27.February.2012: You don’t need us to tell you who won last night, so better to point to a few of the editorials that ran over the weekend. First up, Nick Pinkerton’s critique of Oscar’s cultural pretensions for the Sundance Now blog takes a longer view than most, going all the way back to the 18th century to revisit a document called “Hierarchy of Genres” by Sir Joshua Reynolds, the first president of England’s Royal Academy of Arts. Then the closer: “If the Academy’s simpleminded criterion for weighing accomplishment in this most extraordinarily multifaceted of art forms isn’t enough reason for the gorge to rise, there is also the return of host Billy Crystal this year, a comedian who to my remembrance has only once made me laugh, with his jaw-crashingly ill-calibrated monologue in the character of an elderly Negro jazz clarinetist in a post-Hurricane Katrina Comic Relief.”
Indiewire’s Eric Kohn mentions that The Artist’s sweep of the Independent Spirit Awards is making some wonder why bother: “The mood in the room was best described as a collective shrug; the entire ceremony had culminated in a little more than a rehearsal for the Oscars.” Elsewhere Indiewire reports on the dubious nominees for this year’s Razzies. Adam Sandler leads the pack for this past year’s Worst Achievements in Film: “Starring in two movies—Just Go With It and pulling double duty in Jack & Jill—in addition to producing Bucky Larson: Born to Be a Star, the Razzie folks had plenty to choose from in what was a banner year for Sandler mediocrity.”
Writing for The Guardian, J. Hoberman offers a characteristically astute analysis of this year’s many appropriations of film history and the literal magic of Georges Méliès’s films, many of which you can stream on Fandor. With all the discussions of film nostalgia, it’s only right to point to Academy Film Archive archivist Mark Toscano’s latest post on his Preservation Insanity blog, this one about Stan Brakhage and his choice in film stocks. Besides writing to educate those of us not up on the differences between reversal and negative, Toscano drives home the broader point about his subject’s importance: “From my work on Stan Brakhage’s films, it’s quite clear that Stan seemed to strive for prints that mirrored his cut original. In other words, he wanted the projection prints to look as closely like his originals as possible—what he saw in editing was what he wanted to get on screen.” Learn more from Jim Shedden’s documentary portrait Brakhage, also streaming at Fandor.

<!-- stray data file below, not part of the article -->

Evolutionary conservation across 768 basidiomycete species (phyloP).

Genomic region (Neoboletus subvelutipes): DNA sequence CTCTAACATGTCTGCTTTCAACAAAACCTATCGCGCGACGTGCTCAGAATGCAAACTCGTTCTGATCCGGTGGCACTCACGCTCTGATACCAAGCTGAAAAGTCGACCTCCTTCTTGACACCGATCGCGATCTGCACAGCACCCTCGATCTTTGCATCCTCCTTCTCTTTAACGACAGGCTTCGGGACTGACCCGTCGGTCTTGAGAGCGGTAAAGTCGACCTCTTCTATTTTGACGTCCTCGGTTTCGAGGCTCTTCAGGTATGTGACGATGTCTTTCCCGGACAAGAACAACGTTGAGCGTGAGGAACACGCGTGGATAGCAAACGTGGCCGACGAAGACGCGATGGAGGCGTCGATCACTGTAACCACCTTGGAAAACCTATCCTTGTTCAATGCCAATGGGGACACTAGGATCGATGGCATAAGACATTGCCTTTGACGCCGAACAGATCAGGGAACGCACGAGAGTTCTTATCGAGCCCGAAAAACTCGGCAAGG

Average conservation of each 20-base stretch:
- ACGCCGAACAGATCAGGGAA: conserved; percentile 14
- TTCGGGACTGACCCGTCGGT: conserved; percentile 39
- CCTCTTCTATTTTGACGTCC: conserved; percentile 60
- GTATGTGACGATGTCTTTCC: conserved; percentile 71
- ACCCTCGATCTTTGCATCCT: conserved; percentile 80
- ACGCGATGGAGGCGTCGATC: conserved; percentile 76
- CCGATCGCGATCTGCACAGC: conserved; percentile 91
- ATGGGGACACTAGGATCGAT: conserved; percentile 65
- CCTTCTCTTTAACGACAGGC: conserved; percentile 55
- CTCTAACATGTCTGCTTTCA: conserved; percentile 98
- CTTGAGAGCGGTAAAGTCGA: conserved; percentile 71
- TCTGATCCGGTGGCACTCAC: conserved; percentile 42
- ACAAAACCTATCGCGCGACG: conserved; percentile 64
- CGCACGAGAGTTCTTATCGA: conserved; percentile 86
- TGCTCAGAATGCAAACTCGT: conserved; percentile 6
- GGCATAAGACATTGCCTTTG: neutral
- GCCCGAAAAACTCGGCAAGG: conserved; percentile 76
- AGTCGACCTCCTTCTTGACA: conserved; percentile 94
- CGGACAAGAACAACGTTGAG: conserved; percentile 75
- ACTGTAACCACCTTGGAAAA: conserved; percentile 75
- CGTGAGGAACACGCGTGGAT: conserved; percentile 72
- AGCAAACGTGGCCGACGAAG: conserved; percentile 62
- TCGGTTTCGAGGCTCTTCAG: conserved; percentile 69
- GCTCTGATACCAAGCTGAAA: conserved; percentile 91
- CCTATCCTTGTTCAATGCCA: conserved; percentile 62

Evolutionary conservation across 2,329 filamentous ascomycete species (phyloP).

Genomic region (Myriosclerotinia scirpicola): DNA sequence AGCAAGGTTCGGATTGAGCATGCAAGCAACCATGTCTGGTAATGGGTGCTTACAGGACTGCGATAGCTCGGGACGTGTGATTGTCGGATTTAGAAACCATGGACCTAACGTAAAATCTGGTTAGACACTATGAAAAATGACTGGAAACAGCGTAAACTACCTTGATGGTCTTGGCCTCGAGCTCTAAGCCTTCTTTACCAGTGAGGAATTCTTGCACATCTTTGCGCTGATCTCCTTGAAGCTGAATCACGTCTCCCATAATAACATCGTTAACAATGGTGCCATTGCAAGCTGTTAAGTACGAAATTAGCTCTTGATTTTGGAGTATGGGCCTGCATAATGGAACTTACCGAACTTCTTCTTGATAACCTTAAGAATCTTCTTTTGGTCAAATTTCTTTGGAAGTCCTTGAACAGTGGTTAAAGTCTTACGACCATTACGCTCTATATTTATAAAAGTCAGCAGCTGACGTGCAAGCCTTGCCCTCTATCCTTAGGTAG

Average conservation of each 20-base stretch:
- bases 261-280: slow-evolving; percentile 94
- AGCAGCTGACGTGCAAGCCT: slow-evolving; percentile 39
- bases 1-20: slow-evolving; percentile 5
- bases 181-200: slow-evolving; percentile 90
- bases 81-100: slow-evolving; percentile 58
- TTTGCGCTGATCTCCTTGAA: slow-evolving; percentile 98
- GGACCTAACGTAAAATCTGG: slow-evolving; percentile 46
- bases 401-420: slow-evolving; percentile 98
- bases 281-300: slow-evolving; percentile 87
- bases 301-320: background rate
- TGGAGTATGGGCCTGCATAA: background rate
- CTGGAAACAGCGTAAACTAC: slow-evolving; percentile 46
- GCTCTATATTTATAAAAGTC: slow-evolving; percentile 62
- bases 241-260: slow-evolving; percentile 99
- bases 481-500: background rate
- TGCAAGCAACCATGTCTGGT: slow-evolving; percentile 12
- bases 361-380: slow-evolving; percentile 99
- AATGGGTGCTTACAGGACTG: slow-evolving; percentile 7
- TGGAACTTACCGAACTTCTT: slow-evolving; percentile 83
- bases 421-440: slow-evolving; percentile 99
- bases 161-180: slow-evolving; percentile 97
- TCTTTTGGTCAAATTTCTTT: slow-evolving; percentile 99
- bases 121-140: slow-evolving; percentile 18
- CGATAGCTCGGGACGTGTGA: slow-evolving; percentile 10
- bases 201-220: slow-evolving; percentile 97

Finally, the Associative Press reported yesterday that beloved Swedish actor Erland Josephson, who collaborated with Ingrid Bergman on dozens of films and plays, has died at 88. Though best known for his work with Bergman, he also acted in two films by Russian auteur Andrei Tarkovsky: Nostalghia and The Sacrifice. David Hudson collects several past tributes to Josephson for the MUBI Notebook and The New Yorker’s Richard Brody offers one of his own: “Josephson was Bergman’s man, nothing but a man, whose imposing manner was matched by a boyish sensitivity, whose fierce passions emerged in his searching eloquence, whose dark eyes conveyed vast realms of will and intelligence, bewilderment and terror, whose gaze reached for the world with ardor and revulsion.”